Sadly, Jolie’s Maleficent is fairly one note. She has some comedic one-liners and gets to act like an overprotective mother of Aurora. It’s never really shown why Maleficent loves Aurora so much in the first place. None of the pizzazz, charisma, or menace that made Maleficent such an interesting character in the first place exists in Mistress of Evil. Even the revelations about Maleficent’s backstory and ancestry lack the punch that they should.

Most of the story focuses on Aurora. Fanning’s performance is fairly flat. It’s a mystery why Aurora even likes Philip since he’s about as interesting as a piece of chalk. It doesn’t even register that the actor for Philip changed between films because the character is so bland and nondescript. Considering their relationship is so important to the story, it’s difficult to root for Aurora’s pairing with the noble Prince.

Both characters are asked multiple times if they love each other. Despite their verbal affirmations of the fact, their physical reactions and chemistry belie that narrative fact. The obvious plot thread to explore is marrying for love or the good of their two kingdoms. Is Aurora marrying Philip to keep the peace between humans and the Moors? Is she sacrificing her happiness for the good of her friends, or can she have both? Mistress of Evil never goes there. People are supposed to believe that Aurora and Philip are madly in love, but their performances are unable to prove this notion.

The film’s one real standout performer is Jenn Murray as Queen Ingrit’s right-hand woman, Gerda. The character is a fairly thankless role, but Murray has an eerie presence and ruthless edge to her that’s compelling. That is more than can be said for the rest of the characters in the film.

Ejiofor’s Conall has hints of an interesting character, and he’s a very talented actor, but his role is fairly marginal. Warwick Davis appears under a lot of makeup as Queen Ingrit’s weapons maker, Lickspittle. His character has a dramatic turn that could have used greater buildup.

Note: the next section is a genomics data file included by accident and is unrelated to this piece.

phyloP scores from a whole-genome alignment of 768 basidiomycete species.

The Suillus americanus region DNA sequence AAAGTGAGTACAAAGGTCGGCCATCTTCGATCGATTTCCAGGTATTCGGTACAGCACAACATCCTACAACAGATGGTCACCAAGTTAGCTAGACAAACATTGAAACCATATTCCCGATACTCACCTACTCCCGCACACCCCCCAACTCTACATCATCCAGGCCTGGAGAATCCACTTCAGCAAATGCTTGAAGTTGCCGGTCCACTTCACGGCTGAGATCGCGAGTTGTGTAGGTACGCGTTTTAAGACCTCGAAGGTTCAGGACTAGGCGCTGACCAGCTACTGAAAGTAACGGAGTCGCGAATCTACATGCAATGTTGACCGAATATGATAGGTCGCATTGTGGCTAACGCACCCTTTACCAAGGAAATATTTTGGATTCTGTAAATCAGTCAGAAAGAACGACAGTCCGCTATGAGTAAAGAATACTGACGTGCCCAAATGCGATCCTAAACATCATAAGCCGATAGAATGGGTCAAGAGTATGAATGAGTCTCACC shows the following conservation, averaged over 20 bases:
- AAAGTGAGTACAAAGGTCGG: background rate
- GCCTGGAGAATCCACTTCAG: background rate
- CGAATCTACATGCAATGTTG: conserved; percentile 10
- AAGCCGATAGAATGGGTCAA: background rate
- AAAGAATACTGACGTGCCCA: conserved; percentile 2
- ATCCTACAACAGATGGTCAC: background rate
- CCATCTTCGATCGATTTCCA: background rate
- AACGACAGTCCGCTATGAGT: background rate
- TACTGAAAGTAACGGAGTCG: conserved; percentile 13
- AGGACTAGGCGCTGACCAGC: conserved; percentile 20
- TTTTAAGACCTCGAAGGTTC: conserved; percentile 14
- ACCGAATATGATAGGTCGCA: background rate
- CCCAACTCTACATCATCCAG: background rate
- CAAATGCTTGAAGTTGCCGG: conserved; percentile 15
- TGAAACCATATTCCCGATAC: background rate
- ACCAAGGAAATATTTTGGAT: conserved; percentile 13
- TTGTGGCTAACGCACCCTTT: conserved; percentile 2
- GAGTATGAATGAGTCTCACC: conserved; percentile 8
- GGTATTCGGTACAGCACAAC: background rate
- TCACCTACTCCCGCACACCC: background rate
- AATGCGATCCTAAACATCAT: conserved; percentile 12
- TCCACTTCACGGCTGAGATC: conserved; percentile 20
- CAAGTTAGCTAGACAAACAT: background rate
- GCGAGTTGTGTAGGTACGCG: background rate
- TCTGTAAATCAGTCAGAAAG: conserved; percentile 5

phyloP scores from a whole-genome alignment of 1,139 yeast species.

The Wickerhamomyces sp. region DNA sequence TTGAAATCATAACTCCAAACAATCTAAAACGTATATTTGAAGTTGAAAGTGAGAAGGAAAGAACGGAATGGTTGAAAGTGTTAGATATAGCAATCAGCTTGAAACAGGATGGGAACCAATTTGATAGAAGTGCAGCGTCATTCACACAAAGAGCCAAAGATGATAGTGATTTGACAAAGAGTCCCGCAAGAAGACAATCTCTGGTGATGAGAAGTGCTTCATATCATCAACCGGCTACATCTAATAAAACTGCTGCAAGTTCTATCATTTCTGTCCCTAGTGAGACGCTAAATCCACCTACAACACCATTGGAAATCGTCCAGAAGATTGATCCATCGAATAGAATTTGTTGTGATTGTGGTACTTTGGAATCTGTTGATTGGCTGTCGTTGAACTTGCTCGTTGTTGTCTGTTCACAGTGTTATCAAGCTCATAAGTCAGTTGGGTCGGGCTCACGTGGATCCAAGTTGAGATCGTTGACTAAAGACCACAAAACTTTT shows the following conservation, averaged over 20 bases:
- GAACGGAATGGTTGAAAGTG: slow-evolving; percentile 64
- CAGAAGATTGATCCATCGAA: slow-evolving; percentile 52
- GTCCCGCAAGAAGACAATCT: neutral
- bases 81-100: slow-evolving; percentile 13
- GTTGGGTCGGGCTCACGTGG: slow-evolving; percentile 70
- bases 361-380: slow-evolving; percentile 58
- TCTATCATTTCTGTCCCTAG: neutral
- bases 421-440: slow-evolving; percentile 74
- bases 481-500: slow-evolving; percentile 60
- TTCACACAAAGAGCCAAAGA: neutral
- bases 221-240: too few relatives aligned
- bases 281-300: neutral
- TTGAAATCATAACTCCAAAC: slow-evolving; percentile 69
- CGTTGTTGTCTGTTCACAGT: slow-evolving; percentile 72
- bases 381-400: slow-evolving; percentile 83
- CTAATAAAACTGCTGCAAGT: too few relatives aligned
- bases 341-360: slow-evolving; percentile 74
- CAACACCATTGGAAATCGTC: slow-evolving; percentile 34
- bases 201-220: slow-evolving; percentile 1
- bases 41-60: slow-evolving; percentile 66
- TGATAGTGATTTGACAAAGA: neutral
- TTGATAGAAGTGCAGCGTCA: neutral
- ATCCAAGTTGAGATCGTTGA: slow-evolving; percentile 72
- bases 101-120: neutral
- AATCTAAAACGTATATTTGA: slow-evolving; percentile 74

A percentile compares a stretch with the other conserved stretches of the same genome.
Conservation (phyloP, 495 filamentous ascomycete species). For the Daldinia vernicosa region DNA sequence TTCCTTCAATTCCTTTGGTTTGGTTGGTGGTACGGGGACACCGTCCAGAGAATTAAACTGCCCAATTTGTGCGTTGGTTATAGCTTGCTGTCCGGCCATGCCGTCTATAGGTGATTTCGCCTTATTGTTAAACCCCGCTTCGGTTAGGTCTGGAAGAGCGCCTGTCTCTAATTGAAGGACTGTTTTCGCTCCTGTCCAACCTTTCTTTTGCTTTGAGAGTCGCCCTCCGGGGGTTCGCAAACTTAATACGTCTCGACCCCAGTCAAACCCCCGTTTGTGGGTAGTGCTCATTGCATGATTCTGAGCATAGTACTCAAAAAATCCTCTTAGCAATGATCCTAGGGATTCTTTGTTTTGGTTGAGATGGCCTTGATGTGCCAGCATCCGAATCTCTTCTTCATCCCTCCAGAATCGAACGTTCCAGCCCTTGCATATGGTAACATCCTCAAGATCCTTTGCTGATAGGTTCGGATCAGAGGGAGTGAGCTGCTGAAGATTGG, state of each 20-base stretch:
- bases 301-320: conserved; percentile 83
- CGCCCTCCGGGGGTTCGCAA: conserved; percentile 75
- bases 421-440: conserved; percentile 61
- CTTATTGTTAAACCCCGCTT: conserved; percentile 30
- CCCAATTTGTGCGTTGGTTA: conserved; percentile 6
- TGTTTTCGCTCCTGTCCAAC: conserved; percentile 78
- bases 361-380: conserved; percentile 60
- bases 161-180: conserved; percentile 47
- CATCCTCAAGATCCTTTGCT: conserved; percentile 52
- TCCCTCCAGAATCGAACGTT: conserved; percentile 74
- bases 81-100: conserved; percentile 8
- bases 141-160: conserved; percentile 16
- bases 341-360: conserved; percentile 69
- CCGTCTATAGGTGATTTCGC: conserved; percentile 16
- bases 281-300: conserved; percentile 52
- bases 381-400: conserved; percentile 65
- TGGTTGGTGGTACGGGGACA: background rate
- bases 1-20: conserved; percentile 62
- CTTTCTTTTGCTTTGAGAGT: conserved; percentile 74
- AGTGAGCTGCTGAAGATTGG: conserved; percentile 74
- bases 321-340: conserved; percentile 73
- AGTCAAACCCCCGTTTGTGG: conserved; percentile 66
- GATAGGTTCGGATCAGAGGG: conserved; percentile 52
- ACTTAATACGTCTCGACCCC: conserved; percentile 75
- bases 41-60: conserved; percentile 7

The annoying pixies from the original, Knotgrass, Flittle, and Thistlewit, are back. They are the live-action versions of the animated classic’s Flora, Fauna, and Merryweather. Apparently, they were allowed to return to the Moors even though they basically betrayed Maleficent and associated with King Stefan in the first film. Yet again, it’s a plot issue that is never addressed. The first movie showed that they were actually brain-dead and were absolutely inept when it came to raising and protecting Aurora, so Maleficent and Diaval stepped in to help. This time, the pixies are inept comedic sidekicks, and they still aren’t funny.

Joachim Rønning tries to stage some large-scale setpieces, but they lack a certain emotional impact. The big reveal of the Dark Fae sanctuary looks like it was ripped straight out of How to Train Your Dragon: The Hidden World. The narrative meanders since the focus keeps shifting back to Aurora, and she’s treated as more of a protagonist than Maleficent for the story.

Maleficent: Mistress of Evil is a sequel that did not need to happen because the first movie was not an experience that justified a follow-up in the first place. It’s a fairly flat and boring fantasy adventure.

The final score: review Poor
The 411
Much like the original, there's very little charm and excitement to be found in Maleficent: Mistress of Evil. While Jolie looks impressive in her full Maleficent costume, there is little reason to watch the film outside of that. More screentime is given to the Aurora and Philip romance, even though the actors lack any real chemistry or spark. If the writers and producers of Maleficent wanted a story where one of the greatest Disney villains is supposed to be a misunderstood hero, they did a bad job in that regard.